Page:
BY Scotty Degenhardt


The first thing you need to do if you haven't already is download the updated version of Guide 8 that activates this animation feature. The brief directions are here:

How to use the update files: To get the update and the features listed below, download one of the following three files and unZIP it in your Guide directory.


32-bit (Win95/98/NT/XP) update (GUIDE8.ZIP) (about 885 KBytes)

16-bit (Win3.1) update (GUIDE8A.ZIP) (about 585 KBytes)

32-bit DOS software (DOSGUIDE.ZIP) (about 805 KBytes)

Next, once you decide on an event (I will use my 20080912 (9) Metis event as an example) you do the following:

Guide8 targetcheck.jpg

Guide8 star.jpg

Guide8 flags.jpg

Guide8 animation settings.jpg

Guide8 chart.jpg

I usually print out three types of charts:

1.      A wide field of view (FOV) at Level 3 = 45 degree FOV so that I can locate the target area amongst the sea of constellations in the sky. I also use this wide chart to star hop from the brightest star near the part of the track that is close to the UT time I need to point to.

2.      I then print a complete series of overlapping charts from event time backwards to start of deployment time that have enough magnification that I am comfortable that I can locate the time with enough resolution to assure the target will be centered. For my mighty minis I am fortunate to have an almost 3.5 degree FOV, so I print Level 4 charts (20 degree FOV) at one hour intervals. With my 80mm short tube refractors from Orion using the Owl focal reducer I have about 1.5 degree FOV and print out overlapping Level 5 charts (10 degree FOV) in 20 minute increments. To step through forwards and backwards in time to print your charts click on the ANIMATION tab, then ANIMATION DIALOGUE and the following interface will open. Make sure to check the Horizon box in the Locked on section. You can click on the single black arrows to step forward or backwards in time. I have configured this to step in a custom step of 20 minute increments (to set this up click on the box that is labeled “20 min” and enter your custom time step size):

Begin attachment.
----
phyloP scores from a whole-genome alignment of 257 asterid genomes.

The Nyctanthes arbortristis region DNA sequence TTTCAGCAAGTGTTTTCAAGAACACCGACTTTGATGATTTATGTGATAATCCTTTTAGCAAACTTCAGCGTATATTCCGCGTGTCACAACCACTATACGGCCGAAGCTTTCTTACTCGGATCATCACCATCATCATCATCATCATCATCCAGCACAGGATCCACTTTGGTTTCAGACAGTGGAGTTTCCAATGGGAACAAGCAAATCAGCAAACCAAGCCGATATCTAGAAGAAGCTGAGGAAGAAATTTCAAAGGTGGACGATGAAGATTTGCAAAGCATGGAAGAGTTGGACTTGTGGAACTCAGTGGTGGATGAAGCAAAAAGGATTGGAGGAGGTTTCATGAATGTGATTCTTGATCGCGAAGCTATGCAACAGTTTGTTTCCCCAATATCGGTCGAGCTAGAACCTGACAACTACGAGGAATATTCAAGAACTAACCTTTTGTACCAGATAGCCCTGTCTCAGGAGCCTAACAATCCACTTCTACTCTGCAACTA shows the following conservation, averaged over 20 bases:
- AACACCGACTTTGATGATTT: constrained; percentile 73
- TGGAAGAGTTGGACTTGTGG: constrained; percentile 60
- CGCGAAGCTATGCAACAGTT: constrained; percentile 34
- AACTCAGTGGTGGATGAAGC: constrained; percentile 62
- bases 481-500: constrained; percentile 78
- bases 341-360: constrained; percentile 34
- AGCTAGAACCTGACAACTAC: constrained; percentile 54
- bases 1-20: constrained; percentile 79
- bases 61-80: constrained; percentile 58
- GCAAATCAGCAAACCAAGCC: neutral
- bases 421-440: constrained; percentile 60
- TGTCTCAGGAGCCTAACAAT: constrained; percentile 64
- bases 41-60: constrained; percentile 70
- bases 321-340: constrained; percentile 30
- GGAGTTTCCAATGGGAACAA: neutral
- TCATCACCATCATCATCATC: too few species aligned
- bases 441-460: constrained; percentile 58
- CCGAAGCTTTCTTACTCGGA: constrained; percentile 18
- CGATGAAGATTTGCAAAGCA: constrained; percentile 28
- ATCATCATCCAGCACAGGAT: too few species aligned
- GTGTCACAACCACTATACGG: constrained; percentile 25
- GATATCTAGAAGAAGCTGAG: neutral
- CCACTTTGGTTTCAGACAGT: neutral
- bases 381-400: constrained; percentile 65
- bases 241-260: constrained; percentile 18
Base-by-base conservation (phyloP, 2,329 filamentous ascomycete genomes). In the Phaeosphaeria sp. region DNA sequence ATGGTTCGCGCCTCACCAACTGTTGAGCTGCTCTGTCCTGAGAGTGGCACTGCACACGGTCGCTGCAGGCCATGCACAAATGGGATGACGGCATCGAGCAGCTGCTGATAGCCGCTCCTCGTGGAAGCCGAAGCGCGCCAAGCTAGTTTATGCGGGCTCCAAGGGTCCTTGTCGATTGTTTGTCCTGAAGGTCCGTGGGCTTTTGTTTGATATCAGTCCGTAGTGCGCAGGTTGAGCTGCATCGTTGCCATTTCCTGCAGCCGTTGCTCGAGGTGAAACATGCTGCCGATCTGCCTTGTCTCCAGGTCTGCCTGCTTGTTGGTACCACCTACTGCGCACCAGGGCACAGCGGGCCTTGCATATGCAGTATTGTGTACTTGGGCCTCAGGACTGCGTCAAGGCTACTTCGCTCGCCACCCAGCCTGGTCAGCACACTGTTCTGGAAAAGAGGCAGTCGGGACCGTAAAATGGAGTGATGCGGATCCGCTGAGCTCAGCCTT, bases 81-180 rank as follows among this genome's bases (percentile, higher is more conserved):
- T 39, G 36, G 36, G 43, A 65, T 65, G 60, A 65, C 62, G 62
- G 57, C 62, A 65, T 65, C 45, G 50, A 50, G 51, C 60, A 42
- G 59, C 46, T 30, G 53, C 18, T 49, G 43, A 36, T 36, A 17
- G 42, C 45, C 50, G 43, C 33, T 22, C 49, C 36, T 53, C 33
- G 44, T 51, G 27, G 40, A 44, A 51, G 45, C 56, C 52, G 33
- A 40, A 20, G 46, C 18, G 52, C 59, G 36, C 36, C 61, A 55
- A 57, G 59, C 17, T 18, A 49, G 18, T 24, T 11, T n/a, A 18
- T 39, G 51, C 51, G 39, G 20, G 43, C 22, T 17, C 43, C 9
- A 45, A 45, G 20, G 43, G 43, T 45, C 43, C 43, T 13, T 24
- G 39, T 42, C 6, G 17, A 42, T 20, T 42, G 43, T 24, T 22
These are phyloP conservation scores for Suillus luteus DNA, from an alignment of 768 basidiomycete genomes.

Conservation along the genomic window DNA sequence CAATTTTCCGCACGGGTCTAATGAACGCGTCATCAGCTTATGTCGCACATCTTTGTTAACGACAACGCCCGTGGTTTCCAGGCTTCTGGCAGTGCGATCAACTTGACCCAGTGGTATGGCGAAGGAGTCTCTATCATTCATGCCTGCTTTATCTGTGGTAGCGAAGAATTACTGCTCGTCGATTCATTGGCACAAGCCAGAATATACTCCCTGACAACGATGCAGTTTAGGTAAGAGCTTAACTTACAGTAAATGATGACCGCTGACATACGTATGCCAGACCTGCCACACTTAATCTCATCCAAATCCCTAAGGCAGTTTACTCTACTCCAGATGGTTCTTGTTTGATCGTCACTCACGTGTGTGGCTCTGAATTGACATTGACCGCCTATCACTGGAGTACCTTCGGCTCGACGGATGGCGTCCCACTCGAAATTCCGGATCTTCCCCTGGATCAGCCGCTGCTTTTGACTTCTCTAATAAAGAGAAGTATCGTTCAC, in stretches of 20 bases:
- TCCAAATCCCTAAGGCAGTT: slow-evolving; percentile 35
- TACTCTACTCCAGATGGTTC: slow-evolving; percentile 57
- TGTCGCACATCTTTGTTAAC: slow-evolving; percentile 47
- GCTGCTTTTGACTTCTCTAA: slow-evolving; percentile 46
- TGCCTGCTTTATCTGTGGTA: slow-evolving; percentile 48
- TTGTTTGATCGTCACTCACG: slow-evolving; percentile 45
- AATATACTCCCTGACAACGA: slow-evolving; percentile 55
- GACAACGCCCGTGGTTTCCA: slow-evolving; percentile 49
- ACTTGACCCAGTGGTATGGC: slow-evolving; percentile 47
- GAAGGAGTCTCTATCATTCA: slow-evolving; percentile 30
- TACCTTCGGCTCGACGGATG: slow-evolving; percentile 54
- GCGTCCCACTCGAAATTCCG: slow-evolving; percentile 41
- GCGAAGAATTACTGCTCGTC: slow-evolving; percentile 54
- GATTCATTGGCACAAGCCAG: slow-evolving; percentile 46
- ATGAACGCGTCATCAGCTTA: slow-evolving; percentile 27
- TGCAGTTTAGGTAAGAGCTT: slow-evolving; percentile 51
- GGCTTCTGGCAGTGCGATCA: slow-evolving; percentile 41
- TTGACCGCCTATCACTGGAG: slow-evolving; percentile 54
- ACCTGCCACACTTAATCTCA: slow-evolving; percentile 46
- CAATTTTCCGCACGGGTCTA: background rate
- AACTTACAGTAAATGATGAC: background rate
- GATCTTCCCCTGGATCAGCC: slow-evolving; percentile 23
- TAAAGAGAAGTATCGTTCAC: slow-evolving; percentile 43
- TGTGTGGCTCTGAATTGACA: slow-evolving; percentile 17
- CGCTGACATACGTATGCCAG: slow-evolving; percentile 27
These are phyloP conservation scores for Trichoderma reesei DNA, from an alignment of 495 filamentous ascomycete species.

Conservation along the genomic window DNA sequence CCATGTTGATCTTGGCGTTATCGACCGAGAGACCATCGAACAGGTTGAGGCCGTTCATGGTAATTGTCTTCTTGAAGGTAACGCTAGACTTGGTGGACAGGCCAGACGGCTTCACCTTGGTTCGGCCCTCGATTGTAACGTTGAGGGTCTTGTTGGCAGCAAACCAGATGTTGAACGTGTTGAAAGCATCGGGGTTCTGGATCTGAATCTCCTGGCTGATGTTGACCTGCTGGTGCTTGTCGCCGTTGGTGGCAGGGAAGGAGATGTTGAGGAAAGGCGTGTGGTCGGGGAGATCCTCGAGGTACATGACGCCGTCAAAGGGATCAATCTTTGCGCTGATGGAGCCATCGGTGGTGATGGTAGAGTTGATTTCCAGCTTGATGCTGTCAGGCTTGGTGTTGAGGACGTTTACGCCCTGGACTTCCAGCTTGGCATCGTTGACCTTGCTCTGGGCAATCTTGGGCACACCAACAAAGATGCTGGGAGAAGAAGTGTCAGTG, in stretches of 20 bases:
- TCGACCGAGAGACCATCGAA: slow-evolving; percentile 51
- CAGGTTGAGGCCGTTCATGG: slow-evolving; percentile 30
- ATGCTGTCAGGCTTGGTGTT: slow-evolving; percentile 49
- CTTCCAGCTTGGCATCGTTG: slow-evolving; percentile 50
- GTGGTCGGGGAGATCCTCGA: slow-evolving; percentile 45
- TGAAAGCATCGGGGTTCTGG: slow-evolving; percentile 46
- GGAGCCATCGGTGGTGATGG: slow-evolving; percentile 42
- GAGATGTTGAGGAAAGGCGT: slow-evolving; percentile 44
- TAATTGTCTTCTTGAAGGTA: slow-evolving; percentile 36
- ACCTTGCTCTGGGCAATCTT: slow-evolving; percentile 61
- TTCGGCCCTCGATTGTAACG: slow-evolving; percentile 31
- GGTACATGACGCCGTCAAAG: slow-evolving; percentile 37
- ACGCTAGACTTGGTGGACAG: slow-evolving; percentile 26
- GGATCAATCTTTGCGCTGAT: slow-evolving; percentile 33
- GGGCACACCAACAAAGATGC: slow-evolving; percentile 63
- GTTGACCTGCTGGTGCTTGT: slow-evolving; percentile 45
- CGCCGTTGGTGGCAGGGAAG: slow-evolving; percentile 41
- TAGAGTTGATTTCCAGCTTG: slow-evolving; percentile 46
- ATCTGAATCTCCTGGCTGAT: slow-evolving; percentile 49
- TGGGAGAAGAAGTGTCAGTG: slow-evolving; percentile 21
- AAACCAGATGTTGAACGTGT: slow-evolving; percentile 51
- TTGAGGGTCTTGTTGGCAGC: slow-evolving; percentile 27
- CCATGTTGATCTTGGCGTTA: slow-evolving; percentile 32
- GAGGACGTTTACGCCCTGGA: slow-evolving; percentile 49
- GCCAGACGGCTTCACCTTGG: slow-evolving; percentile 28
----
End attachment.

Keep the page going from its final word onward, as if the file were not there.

Guide8 animation dialogue.jpg

3.      I print out a target star finder chart for identifying the target at reduction time, or for last minute prepointing.

So now I can arrive anytime at any location in my deployment path, identify the UT time on the chart that shows me where I need to point, and I can star hop to that area. Then at precisely the event time I entered in Guide 8 to generate the track the target star will be centered at the event time I used. So here’s some of the rules of deployment I live by:

o   Never ever ever ever go straight to the target star, ALWAYS prepoint!

o   9 times out of 10 the target star is faint and/or located in an awkward star hopping point in the sky. Prepointing allows you to pick the most convenient time to aim the scope and to pick the brightest star near the most recognizable asterism (saves an INCREDIBLE amount of time, blood, sweat, tears, hair follicles, adds years to you life, takes years off your wife…. Yada yada you get the picture).

o   Starting at the target star instead of prepointing means that you have to stay on the target star, i.e. your polar aligning better be good (lotsa deployment time there), your motor drive better not have errors (lotsa $ there), and your batteries better last, even in the cold… (lotsa prayers there)!

o   Prepointing uses THE most accurate drive available to man… the Earth’s rotation.

o   LiMovie reduction with a prepointed target star drifting through at a steady rate is a breeze to accomplish using the “Drift” Tracking Method.

Scotty Degenhardt